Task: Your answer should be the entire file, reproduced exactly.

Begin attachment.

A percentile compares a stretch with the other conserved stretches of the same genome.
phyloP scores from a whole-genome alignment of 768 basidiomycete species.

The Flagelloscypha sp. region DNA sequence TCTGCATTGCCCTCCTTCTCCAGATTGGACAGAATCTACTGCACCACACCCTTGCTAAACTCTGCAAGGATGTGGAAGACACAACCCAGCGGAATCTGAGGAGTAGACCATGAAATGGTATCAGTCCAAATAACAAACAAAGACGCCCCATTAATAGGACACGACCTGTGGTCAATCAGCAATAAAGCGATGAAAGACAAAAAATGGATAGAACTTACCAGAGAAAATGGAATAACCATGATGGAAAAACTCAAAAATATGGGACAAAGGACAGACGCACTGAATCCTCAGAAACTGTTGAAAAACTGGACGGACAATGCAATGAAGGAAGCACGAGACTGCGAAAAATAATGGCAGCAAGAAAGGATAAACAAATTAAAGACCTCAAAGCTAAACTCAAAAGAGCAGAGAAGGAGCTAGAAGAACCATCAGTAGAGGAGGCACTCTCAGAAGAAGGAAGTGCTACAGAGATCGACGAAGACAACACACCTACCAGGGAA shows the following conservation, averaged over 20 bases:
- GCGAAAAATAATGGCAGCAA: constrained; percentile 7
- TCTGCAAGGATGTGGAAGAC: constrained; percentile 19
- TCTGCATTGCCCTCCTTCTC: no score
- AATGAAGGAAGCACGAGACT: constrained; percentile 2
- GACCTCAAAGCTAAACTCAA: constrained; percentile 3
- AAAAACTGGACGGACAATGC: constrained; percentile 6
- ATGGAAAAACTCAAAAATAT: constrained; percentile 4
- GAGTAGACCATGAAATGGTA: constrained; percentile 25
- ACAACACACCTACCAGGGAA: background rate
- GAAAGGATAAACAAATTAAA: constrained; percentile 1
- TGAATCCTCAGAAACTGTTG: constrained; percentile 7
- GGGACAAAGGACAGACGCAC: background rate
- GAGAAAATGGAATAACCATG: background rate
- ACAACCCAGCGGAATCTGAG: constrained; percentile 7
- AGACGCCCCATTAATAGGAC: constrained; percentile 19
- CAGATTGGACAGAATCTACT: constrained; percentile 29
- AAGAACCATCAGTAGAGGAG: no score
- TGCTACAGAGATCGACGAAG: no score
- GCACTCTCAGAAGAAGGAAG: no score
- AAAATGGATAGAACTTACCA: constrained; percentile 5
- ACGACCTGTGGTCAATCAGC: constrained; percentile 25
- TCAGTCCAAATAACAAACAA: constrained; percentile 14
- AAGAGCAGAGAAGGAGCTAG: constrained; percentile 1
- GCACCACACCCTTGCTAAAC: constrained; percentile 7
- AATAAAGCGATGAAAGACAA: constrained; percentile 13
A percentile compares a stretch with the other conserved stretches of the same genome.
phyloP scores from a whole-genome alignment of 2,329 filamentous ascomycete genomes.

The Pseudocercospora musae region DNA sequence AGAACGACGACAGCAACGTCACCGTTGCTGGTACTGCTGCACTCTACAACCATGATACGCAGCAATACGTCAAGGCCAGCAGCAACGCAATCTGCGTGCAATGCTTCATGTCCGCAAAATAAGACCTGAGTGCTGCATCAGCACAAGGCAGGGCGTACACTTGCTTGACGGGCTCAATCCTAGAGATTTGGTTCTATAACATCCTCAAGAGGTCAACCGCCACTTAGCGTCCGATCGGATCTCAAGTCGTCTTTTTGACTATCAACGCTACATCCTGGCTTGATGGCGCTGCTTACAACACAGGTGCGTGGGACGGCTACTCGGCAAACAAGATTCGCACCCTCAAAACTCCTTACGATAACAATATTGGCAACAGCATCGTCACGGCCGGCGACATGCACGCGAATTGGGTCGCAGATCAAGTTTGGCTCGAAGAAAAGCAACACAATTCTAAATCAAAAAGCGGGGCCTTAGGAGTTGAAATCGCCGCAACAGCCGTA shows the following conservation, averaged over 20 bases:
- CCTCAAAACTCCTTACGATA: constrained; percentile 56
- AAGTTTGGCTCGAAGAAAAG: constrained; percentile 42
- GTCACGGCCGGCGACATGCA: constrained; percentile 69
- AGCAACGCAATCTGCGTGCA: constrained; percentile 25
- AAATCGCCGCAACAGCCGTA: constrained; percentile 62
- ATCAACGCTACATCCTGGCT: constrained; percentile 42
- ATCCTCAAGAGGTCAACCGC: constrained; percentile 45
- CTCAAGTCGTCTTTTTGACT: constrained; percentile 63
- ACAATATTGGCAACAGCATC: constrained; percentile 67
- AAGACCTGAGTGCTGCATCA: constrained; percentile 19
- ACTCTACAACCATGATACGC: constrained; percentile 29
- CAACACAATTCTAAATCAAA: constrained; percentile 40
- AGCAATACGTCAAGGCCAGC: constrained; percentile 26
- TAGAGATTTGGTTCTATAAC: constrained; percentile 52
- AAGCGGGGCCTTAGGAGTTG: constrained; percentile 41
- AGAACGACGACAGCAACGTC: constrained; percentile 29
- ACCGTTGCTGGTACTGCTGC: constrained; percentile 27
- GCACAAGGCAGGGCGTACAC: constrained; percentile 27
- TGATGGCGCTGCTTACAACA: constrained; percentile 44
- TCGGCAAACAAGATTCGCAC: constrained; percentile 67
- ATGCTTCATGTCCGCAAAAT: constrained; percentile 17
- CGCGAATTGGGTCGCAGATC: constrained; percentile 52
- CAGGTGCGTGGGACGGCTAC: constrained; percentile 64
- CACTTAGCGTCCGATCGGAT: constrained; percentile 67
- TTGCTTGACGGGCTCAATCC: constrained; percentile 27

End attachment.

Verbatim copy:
A percentile compares a stretch with the other conserved stretches of the same genome.
phyloP scores from a whole-genome alignment of 768 basidiomycete species.

The Flagelloscypha sp. region DNA sequence TCTGCATTGCCCTCCTTCTCCAGATTGGACAGAATCTACTGCACCACACCCTTGCTAAACTCTGCAAGGATGTGGAAGACACAACCCAGCGGAATCTGAGGAGTAGACCATGAAATGGTATCAGTCCAAATAACAAACAAAGACGCCCCATTAATAGGACACGACCTGTGGTCAATCAGCAATAAAGCGATGAAAGACAAAAAATGGATAGAACTTACCAGAGAAAATGGAATAACCATGATGGAAAAACTCAAAAATATGGGACAAAGGACAGACGCACTGAATCCTCAGAAACTGTTGAAAAACTGGACGGACAATGCAATGAAGGAAGCACGAGACTGCGAAAAATAATGGCAGCAAGAAAGGATAAACAAATTAAAGACCTCAAAGCTAAACTCAAAAGAGCAGAGAAGGAGCTAGAAGAACCATCAGTAGAGGAGGCACTCTCAGAAGAAGGAAGTGCTACAGAGATCGACGAAGACAACACACCTACCAGGGAA shows the following conservation, averaged over 20 bases:
- GCGAAAAATAATGGCAGCAA: constrained; percentile 7
- TCTGCAAGGATGTGGAAGAC: constrained; percentile 19
- TCTGCATTGCCCTCCTTCTC: no score
- AATGAAGGAAGCACGAGACT: constrained; percentile 2
- GACCTCAAAGCTAAACTCAA: constrained; percentile 3
- AAAAACTGGACGGACAATGC: constrained; percentile 6
- ATGGAAAAACTCAAAAATAT: constrained; percentile 4
- GAGTAGACCATGAAATGGTA: constrained; percentile 25
- ACAACACACCTACCAGGGAA: background rate
- GAAAGGATAAACAAATTAAA: constrained; percentile 1
- TGAATCCTCAGAAACTGTTG: constrained; percentile 7
- GGGACAAAGGACAGACGCAC: background rate
- GAGAAAATGGAATAACCATG: background rate
- ACAACCCAGCGGAATCTGAG: constrained; percentile 7
- AGACGCCCCATTAATAGGAC: constrained; percentile 19
- CAGATTGGACAGAATCTACT: constrained; percentile 29
- AAGAACCATCAGTAGAGGAG: no score
- TGCTACAGAGATCGACGAAG: no score
- GCACTCTCAGAAGAAGGAAG: no score
- AAAATGGATAGAACTTACCA: constrained; percentile 5
- ACGACCTGTGGTCAATCAGC: constrained; percentile 25
- TCAGTCCAAATAACAAACAA: constrained; percentile 14
- AAGAGCAGAGAAGGAGCTAG: constrained; percentile 1
- GCACCACACCCTTGCTAAAC: constrained; percentile 7
- AATAAAGCGATGAAAGACAA: constrained; percentile 13
A percentile compares a stretch with the other conserved stretches of the same genome.
phyloP scores from a whole-genome alignment of 2,329 filamentous ascomycete genomes.

The Pseudocercospora musae region DNA sequence AGAACGACGACAGCAACGTCACCGTTGCTGGTACTGCTGCACTCTACAACCATGATACGCAGCAATACGTCAAGGCCAGCAGCAACGCAATCTGCGTGCAATGCTTCATGTCCGCAAAATAAGACCTGAGTGCTGCATCAGCACAAGGCAGGGCGTACACTTGCTTGACGGGCTCAATCCTAGAGATTTGGTTCTATAACATCCTCAAGAGGTCAACCGCCACTTAGCGTCCGATCGGATCTCAAGTCGTCTTTTTGACTATCAACGCTACATCCTGGCTTGATGGCGCTGCTTACAACACAGGTGCGTGGGACGGCTACTCGGCAAACAAGATTCGCACCCTCAAAACTCCTTACGATAACAATATTGGCAACAGCATCGTCACGGCCGGCGACATGCACGCGAATTGGGTCGCAGATCAAGTTTGGCTCGAAGAAAAGCAACACAATTCTAAATCAAAAAGCGGGGCCTTAGGAGTTGAAATCGCCGCAACAGCCGTA shows the following conservation, averaged over 20 bases:
- CCTCAAAACTCCTTACGATA: constrained; percentile 56
- AAGTTTGGCTCGAAGAAAAG: constrained; percentile 42
- GTCACGGCCGGCGACATGCA: constrained; percentile 69
- AGCAACGCAATCTGCGTGCA: constrained; percentile 25
- AAATCGCCGCAACAGCCGTA: constrained; percentile 62
- ATCAACGCTACATCCTGGCT: constrained; percentile 42
- ATCCTCAAGAGGTCAACCGC: constrained; percentile 45
- CTCAAGTCGTCTTTTTGACT: constrained; percentile 63
- ACAATATTGGCAACAGCATC: constrained; percentile 67
- AAGACCTGAGTGCTGCATCA: constrained; percentile 19
- ACTCTACAACCATGATACGC: constrained; percentile 29
- CAACACAATTCTAAATCAAA: constrained; percentile 40
- AGCAATACGTCAAGGCCAGC: constrained; percentile 26
- TAGAGATTTGGTTCTATAAC: constrained; percentile 52
- AAGCGGGGCCTTAGGAGTTG: constrained; percentile 41
- AGAACGACGACAGCAACGTC: constrained; percentile 29
- ACCGTTGCTGGTACTGCTGC: constrained; percentile 27
- GCACAAGGCAGGGCGTACAC: constrained; percentile 27
- TGATGGCGCTGCTTACAACA: constrained; percentile 44
- TCGGCAAACAAGATTCGCAC: constrained; percentile 67
- ATGCTTCATGTCCGCAAAAT: constrained; percentile 17
- CGCGAATTGGGTCGCAGATC: constrained; percentile 52
- CAGGTGCGTGGGACGGCTAC: constrained; percentile 64
- CACTTAGCGTCCGATCGGAT: constrained; percentile 67
- TTGCTTGACGGGCTCAATCC: constrained; percentile 27